Where are we now, and what might the next steps be?

We have been incredibly fortunate in recent years to have had an enormous number of excellent blogs and books put forward on the subjects of teaching and school leadership, challenging some legacy thinking and pushing us towards considering what knowledge sits beneath the surface of the work of schools. The discourse thrives in Twitter exchanges and conferences, as well as in schools themselves. In addition, the new NPQs and ECF provide important inroads into key knowledge at the heart of the profession. Joe Kirby’s blog “Teachers lead the scientific revolution in education” draws together much of this important work.

What we haven’t perhaps yet fully developed is an articulation of what might be a shared goal or the terms of a loose association of interest. Yet there is a growing sense of togetherness amongst this community, not necessarily in agreement on specifics but in a shared desire for the approach I have sought to outline above, and a recognised need to begin to add some structure to what has until now been perhaps disparate, spontaneous or emerging. It is important, if we do seek some kind of articulation, not to stymie or distort this entity, this group of thinkers, into something that it is not. There is no central orchestrating body, there is no HQ, and that is the way it should remain, in my view. However, this does not need to prevent a tentative articulation being made. This post is a contribution to that end; it is my hope that others will respond and refine the ideas here into something representative of a collective.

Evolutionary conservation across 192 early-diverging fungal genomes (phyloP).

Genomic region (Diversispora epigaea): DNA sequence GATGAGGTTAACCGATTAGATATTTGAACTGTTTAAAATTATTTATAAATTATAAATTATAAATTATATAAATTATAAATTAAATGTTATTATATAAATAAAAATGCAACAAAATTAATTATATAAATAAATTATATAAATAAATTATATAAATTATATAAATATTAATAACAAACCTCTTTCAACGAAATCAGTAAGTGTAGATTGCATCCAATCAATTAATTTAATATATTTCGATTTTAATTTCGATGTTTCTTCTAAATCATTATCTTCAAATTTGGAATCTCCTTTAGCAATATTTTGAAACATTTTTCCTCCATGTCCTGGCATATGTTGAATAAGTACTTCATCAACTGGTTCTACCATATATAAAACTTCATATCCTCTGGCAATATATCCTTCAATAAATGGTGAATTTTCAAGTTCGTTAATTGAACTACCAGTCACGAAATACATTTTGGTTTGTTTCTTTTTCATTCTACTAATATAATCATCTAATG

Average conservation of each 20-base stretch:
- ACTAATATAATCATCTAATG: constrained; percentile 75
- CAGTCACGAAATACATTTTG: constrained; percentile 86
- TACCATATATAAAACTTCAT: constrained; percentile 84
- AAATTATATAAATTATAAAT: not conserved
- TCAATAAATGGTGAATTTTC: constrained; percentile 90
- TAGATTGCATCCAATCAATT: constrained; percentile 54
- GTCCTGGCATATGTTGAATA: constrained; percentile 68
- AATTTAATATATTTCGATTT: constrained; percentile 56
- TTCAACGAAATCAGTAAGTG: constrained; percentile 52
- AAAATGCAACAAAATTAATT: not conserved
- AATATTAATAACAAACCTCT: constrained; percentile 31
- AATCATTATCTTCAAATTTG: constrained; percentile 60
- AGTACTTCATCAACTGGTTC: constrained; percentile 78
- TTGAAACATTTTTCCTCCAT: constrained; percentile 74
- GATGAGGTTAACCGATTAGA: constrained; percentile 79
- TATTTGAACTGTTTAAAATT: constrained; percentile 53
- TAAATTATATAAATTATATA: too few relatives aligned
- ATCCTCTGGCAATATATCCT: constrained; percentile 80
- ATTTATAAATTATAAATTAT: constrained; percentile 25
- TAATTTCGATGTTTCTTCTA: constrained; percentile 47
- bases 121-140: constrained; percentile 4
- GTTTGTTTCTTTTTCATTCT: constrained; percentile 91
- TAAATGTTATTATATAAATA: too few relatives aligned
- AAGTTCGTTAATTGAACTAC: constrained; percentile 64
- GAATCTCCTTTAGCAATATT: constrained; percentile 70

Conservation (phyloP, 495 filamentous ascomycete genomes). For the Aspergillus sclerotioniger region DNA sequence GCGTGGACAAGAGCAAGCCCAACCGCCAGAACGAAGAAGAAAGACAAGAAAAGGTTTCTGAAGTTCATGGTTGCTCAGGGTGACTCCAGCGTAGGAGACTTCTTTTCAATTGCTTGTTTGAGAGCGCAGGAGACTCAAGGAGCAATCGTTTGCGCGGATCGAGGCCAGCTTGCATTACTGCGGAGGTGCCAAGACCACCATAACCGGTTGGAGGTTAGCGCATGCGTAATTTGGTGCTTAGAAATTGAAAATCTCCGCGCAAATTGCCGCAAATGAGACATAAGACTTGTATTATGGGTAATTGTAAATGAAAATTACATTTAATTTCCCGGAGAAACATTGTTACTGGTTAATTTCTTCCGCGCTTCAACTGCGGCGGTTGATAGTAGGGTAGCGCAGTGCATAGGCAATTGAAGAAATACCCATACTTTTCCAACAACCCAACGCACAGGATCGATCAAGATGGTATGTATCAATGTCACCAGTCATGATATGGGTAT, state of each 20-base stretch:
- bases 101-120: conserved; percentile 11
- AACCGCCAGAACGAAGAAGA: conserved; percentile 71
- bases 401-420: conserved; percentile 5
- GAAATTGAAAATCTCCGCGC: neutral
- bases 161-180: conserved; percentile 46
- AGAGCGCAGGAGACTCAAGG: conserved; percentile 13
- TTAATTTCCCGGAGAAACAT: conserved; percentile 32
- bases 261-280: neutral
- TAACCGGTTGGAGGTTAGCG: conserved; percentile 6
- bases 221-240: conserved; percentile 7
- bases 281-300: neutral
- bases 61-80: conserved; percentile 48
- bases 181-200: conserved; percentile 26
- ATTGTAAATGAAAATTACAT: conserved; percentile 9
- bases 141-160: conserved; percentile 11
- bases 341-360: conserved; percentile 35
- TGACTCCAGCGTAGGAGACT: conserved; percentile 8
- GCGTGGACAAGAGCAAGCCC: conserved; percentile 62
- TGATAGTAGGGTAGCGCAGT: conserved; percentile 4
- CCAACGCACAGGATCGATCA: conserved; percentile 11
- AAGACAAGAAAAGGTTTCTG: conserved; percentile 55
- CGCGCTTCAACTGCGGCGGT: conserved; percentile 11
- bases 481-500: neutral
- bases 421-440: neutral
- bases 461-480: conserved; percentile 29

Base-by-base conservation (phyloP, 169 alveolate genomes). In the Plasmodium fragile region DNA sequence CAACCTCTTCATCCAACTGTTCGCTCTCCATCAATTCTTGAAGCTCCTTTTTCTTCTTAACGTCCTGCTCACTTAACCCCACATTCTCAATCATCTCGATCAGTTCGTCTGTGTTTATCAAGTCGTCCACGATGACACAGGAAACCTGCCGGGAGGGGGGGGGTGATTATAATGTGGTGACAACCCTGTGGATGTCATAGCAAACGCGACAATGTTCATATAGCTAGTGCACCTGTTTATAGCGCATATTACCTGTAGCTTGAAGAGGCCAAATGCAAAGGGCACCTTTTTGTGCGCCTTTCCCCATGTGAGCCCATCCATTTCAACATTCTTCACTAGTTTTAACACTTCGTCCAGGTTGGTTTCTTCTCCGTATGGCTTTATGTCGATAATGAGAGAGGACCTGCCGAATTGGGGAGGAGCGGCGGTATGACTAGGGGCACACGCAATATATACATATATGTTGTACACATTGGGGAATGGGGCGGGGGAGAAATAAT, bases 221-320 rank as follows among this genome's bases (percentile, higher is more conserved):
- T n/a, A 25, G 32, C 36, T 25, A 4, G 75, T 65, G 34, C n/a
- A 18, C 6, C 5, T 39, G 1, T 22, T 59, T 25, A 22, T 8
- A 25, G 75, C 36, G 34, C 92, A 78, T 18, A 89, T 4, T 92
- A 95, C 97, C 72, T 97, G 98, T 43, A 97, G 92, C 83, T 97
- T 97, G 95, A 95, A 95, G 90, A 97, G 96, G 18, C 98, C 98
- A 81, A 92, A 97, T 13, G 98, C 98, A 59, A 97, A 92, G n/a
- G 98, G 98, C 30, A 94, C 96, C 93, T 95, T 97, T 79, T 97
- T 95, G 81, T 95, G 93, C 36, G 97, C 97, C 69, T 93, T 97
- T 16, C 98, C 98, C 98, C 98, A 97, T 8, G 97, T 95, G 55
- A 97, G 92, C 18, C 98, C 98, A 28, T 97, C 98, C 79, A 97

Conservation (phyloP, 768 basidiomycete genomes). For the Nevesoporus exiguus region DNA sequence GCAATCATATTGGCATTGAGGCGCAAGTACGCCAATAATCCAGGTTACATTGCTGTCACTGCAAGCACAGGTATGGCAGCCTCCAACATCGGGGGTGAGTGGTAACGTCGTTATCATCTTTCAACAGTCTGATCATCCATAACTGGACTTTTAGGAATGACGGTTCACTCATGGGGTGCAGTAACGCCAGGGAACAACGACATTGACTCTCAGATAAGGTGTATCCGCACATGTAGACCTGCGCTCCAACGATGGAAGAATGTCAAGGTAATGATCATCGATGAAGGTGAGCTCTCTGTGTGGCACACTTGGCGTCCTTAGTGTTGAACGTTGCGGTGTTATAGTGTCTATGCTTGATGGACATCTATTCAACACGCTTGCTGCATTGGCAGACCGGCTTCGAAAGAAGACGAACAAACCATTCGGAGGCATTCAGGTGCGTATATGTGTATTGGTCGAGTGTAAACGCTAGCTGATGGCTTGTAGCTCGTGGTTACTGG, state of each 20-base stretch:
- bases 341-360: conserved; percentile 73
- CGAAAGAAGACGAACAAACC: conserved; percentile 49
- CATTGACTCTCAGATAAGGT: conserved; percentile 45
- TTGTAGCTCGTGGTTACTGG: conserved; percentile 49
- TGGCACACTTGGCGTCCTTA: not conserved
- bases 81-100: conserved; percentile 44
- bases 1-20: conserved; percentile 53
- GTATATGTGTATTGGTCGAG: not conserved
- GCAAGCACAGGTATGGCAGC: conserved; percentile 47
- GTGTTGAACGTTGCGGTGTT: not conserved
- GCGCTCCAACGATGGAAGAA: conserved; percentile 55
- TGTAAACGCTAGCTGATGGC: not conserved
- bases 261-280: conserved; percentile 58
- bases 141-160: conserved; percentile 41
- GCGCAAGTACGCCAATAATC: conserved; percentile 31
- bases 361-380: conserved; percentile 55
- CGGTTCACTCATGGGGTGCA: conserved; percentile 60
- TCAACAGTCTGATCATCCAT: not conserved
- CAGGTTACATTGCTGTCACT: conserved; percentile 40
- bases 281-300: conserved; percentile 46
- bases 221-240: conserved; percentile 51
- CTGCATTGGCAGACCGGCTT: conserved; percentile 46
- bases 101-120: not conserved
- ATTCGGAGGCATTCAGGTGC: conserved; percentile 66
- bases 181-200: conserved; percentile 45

Historically, emerging professions have structured their growing discourse around journals. In the modern world, and fitting the very grassroots nature of this suggested collective, I wonder if we might begin to use a hashtag for now - perhaps #shakeupschoolthinking or similar, to link to the blogs and articles that are in the vein of the ideas described here. As time goes by I think it would be great if individuals and groups began to organise perhaps blog series, conferences, webinars and the like around this hashtag. If it goes nowhere, we have lost nothing; if it does what I hope it does then it could, over time, make a significant contribution to the ongoing professionalisation of the work of schools and thus to the lives of students, leaders, staff and society. Thank you for reading.

Thanks to the following people who have helped develop my thinking in this area:

Stuart Lock

Helene Galdin-O’Shea

Kev Bartle

Tom Rees

Neil Gilbride

Jennifer Barker

Matthew Evans

Claire Stoneman

Steve Rollet

Jonathan Mountstevens

Matt Hood

Sallie Stanton

Michael Fordham

Rebecca Lee

Carly Waterman

Jon Hutchinson

Nick Hart

Tom Boulter

Nimish Lad

Katy Patten

Joe Kirby

Kat Howard

Mary Myatt

Nick Rose

Tom Bennett

Harry Fletcher-Wood

Christine Counsell

Clare Sealy

Adam Robbins

Jude Hunton

Greg Ashman

Carl Hendrik

Kathryn Morgan

Rob Coe

Andrew Old

David Didau

Bernard Andrews

Viviane Robinson

Amanda Goodall

Becky Allen

Ben White

Ben Newmark

Adam Boxer

Amy Coombe

Josh Vallance

Ollie Knight